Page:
Once the legal basis of holding personal data is defined, companies have additional conditions to meet around transparency (notification and the right to object), data minimization (Is there a legitimate interest in collecting all of the fields? How long is data retained?), and reasonable expectation (limited impact to personal and private life; ensuring data accuracy and security).
For individuals who opt out, firms must retain suppression lists to prevent the re-collection of personal information. The suppression list should store the minimal information required to ensure the individual is not added back into the marketing database at a later date. With B2B, the list may simply be name and email.
While the GDPR appears to be a hindrance to sales and marketing, several US technology firms including Salesforce, Microsoft, and SugarCRM have taken a leadership position in calling for a US GDPR. Microsoft called privacy a “fundamental human right” and has built GDPR compliance into its platforms.
Salesforce CMO Simon Mulcahy stated that many companies simply view GDPR as a compliance issue and nuisance, not an opportunity to align company interests with customer desires. “It is a compliance issue, but it’s also a phenomenal opportunity to give your customers what they want. What they want is to know that when they give you their data, you’re looking after it appropriately.”
Account Based Marketing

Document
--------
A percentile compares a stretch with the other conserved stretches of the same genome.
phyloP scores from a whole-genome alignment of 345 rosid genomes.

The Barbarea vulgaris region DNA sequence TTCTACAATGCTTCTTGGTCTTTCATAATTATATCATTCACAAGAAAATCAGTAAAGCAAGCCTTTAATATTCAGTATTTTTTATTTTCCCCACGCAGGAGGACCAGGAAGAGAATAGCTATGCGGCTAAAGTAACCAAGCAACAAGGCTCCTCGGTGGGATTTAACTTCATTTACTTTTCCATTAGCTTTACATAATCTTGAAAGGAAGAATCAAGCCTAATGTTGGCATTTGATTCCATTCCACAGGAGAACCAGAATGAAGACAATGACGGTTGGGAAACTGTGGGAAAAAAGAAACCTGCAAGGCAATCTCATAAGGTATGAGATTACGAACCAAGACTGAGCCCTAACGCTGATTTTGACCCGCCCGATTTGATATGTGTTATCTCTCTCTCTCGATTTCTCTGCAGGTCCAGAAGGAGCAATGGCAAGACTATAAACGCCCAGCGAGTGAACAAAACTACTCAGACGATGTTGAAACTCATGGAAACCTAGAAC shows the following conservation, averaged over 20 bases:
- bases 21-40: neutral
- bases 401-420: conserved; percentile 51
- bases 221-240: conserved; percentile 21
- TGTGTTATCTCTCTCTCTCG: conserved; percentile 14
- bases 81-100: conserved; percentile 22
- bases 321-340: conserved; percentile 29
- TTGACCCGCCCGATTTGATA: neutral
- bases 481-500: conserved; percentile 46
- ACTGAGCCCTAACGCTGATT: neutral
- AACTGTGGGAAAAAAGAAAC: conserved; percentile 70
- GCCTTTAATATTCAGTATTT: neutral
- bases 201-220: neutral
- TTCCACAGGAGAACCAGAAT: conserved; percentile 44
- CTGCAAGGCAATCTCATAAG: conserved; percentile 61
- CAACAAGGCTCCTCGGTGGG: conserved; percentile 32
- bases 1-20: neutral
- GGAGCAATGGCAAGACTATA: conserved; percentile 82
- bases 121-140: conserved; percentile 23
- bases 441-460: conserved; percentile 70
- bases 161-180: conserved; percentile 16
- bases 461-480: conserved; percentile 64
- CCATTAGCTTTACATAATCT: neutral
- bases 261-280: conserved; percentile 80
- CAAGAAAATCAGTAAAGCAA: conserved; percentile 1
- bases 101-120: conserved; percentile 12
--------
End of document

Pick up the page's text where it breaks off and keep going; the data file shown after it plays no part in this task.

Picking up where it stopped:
GDPR is another reason for firms to shift from broad demand generation strategies to targeted ABM campaigns. Focusing your sales and marketing activity around best fit accounts provides a Legitimate Interest compliance basis. Well targeted accounts and contacts are more likely to be interested in your offering so there is a legitimate reason to be holding and processing data around those accounts. Conversely, “batch and blast” campaigns are more likely to be subject to regulatory scrutiny as it is difficult to argue that a good faith effort was made to establish a Legitimate Interest basis for data processing and communications.
Utilizing Sales Engagement platforms such as TruCadence, which support direct, personalized communications between sales reps and prospects, buttresses the Legitimate Interest position as sales reps will spend little time messaging to non-qualified prospects. Sales Engagement platforms support sincerity and authenticity across multi-channel communications.
“GDPR is about protecting our interests from unlawful behavior. GDPR removes the unwanted cold calls, email campaigns and any other processing that we haven’t agreed to. A transparent and fair existence for all,” said Johnty Mongan, Managing Director of the Mongan Group.
Authenticity, trust, personalization, and targeted messaging – not a bad set of benefits from EU regulatory compliance.
Also Published on Medium